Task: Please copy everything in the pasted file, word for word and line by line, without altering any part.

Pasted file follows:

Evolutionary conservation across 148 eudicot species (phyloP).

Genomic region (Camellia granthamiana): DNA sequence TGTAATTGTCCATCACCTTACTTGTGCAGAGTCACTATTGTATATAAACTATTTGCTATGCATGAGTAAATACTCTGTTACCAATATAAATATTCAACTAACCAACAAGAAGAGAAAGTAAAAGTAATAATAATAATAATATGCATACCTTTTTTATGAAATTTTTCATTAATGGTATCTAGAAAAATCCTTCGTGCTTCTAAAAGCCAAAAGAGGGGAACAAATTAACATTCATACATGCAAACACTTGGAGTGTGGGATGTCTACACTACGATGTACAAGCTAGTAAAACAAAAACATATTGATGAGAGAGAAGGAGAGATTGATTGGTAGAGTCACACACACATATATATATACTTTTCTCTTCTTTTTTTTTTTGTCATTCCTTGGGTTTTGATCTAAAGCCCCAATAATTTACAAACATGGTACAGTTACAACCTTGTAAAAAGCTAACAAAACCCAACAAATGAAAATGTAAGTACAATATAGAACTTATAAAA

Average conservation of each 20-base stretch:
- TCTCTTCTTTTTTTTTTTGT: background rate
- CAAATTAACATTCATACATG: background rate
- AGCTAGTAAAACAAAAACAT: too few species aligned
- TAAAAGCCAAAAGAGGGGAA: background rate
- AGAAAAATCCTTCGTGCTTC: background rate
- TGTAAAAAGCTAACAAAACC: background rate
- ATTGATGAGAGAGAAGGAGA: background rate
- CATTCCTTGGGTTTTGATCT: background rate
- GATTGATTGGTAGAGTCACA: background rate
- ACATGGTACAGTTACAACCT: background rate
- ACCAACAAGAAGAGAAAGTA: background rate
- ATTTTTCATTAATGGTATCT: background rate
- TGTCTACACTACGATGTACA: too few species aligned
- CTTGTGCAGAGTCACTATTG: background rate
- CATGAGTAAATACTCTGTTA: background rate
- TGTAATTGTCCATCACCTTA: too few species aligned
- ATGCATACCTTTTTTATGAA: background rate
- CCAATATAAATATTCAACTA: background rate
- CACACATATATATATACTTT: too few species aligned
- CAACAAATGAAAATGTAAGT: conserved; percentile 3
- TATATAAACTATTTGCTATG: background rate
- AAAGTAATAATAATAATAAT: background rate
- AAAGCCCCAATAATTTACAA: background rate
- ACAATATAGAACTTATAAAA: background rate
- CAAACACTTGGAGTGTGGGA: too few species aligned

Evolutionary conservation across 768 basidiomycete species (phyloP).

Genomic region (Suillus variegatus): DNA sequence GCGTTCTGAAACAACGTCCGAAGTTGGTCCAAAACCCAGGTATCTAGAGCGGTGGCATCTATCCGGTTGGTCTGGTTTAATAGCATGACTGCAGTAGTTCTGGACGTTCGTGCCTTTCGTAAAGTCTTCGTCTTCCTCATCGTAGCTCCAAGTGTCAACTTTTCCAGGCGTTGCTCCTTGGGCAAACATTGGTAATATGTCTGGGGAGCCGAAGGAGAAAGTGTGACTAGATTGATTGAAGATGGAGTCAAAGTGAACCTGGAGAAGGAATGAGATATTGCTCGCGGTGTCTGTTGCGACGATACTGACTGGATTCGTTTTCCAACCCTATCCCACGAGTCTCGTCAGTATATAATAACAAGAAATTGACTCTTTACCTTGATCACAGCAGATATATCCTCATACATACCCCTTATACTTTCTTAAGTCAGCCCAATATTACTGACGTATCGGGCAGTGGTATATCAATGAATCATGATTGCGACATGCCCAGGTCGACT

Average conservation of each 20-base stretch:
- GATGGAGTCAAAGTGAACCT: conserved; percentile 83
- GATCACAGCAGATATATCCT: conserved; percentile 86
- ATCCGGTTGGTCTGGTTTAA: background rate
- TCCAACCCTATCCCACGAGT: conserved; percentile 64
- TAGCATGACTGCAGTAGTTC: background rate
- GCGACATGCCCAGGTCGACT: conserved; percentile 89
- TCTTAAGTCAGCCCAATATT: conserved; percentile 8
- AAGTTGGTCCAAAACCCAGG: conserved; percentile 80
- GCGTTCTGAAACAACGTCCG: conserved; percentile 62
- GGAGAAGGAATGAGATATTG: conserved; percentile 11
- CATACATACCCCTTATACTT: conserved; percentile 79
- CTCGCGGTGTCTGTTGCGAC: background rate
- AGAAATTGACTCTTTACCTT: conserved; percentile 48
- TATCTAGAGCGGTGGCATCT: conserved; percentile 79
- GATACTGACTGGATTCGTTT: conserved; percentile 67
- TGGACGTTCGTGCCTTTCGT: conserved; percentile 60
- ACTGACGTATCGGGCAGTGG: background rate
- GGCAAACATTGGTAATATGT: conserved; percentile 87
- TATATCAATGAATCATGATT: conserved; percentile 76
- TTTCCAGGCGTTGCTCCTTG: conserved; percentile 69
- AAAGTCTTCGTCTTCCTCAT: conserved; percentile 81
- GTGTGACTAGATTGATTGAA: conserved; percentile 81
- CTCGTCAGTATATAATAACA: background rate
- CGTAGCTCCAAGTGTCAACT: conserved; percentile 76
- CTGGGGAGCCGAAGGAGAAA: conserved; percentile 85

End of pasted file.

Evolutionary conservation across 148 eudicot species (phyloP).

Genomic region (Camellia granthamiana): DNA sequence TGTAATTGTCCATCACCTTACTTGTGCAGAGTCACTATTGTATATAAACTATTTGCTATGCATGAGTAAATACTCTGTTACCAATATAAATATTCAACTAACCAACAAGAAGAGAAAGTAAAAGTAATAATAATAATAATATGCATACCTTTTTTATGAAATTTTTCATTAATGGTATCTAGAAAAATCCTTCGTGCTTCTAAAAGCCAAAAGAGGGGAACAAATTAACATTCATACATGCAAACACTTGGAGTGTGGGATGTCTACACTACGATGTACAAGCTAGTAAAACAAAAACATATTGATGAGAGAGAAGGAGAGATTGATTGGTAGAGTCACACACACATATATATATACTTTTCTCTTCTTTTTTTTTTTGTCATTCCTTGGGTTTTGATCTAAAGCCCCAATAATTTACAAACATGGTACAGTTACAACCTTGTAAAAAGCTAACAAAACCCAACAAATGAAAATGTAAGTACAATATAGAACTTATAAAA

Average conservation of each 20-base stretch:
- TCTCTTCTTTTTTTTTTTGT: background rate
- CAAATTAACATTCATACATG: background rate
- AGCTAGTAAAACAAAAACAT: too few species aligned
- TAAAAGCCAAAAGAGGGGAA: background rate
- AGAAAAATCCTTCGTGCTTC: background rate
- TGTAAAAAGCTAACAAAACC: background rate
- ATTGATGAGAGAGAAGGAGA: background rate
- CATTCCTTGGGTTTTGATCT: background rate
- GATTGATTGGTAGAGTCACA: background rate
- ACATGGTACAGTTACAACCT: background rate
- ACCAACAAGAAGAGAAAGTA: background rate
- ATTTTTCATTAATGGTATCT: background rate
- TGTCTACACTACGATGTACA: too few species aligned
- CTTGTGCAGAGTCACTATTG: background rate
- CATGAGTAAATACTCTGTTA: background rate
- TGTAATTGTCCATCACCTTA: too few species aligned
- ATGCATACCTTTTTTATGAA: background rate
- CCAATATAAATATTCAACTA: background rate
- CACACATATATATATACTTT: too few species aligned
- CAACAAATGAAAATGTAAGT: conserved; percentile 3
- TATATAAACTATTTGCTATG: background rate
- AAAGTAATAATAATAATAAT: background rate
- AAAGCCCCAATAATTTACAA: background rate
- ACAATATAGAACTTATAAAA: background rate
- CAAACACTTGGAGTGTGGGA: too few species aligned

Evolutionary conservation across 768 basidiomycete species (phyloP).

Genomic region (Suillus variegatus): DNA sequence GCGTTCTGAAACAACGTCCGAAGTTGGTCCAAAACCCAGGTATCTAGAGCGGTGGCATCTATCCGGTTGGTCTGGTTTAATAGCATGACTGCAGTAGTTCTGGACGTTCGTGCCTTTCGTAAAGTCTTCGTCTTCCTCATCGTAGCTCCAAGTGTCAACTTTTCCAGGCGTTGCTCCTTGGGCAAACATTGGTAATATGTCTGGGGAGCCGAAGGAGAAAGTGTGACTAGATTGATTGAAGATGGAGTCAAAGTGAACCTGGAGAAGGAATGAGATATTGCTCGCGGTGTCTGTTGCGACGATACTGACTGGATTCGTTTTCCAACCCTATCCCACGAGTCTCGTCAGTATATAATAACAAGAAATTGACTCTTTACCTTGATCACAGCAGATATATCCTCATACATACCCCTTATACTTTCTTAAGTCAGCCCAATATTACTGACGTATCGGGCAGTGGTATATCAATGAATCATGATTGCGACATGCCCAGGTCGACT

Average conservation of each 20-base stretch:
- GATGGAGTCAAAGTGAACCT: conserved; percentile 83
- GATCACAGCAGATATATCCT: conserved; percentile 86
- ATCCGGTTGGTCTGGTTTAA: background rate
- TCCAACCCTATCCCACGAGT: conserved; percentile 64
- TAGCATGACTGCAGTAGTTC: background rate
- GCGACATGCCCAGGTCGACT: conserved; percentile 89
- TCTTAAGTCAGCCCAATATT: conserved; percentile 8
- AAGTTGGTCCAAAACCCAGG: conserved; percentile 80
- GCGTTCTGAAACAACGTCCG: conserved; percentile 62
- GGAGAAGGAATGAGATATTG: conserved; percentile 11
- CATACATACCCCTTATACTT: conserved; percentile 79
- CTCGCGGTGTCTGTTGCGAC: background rate
- AGAAATTGACTCTTTACCTT: conserved; percentile 48
- TATCTAGAGCGGTGGCATCT: conserved; percentile 79
- GATACTGACTGGATTCGTTT: conserved; percentile 67
- TGGACGTTCGTGCCTTTCGT: conserved; percentile 60
- ACTGACGTATCGGGCAGTGG: background rate
- GGCAAACATTGGTAATATGT: conserved; percentile 87
- TATATCAATGAATCATGATT: conserved; percentile 76
- TTTCCAGGCGTTGCTCCTTG: conserved; percentile 69
- AAAGTCTTCGTCTTCCTCAT: conserved; percentile 81
- GTGTGACTAGATTGATTGAA: conserved; percentile 81
- CTCGTCAGTATATAATAACA: background rate
- CGTAGCTCCAAGTGTCAACT: conserved; percentile 76
- CTGGGGAGCCGAAGGAGAAA: conserved; percentile 85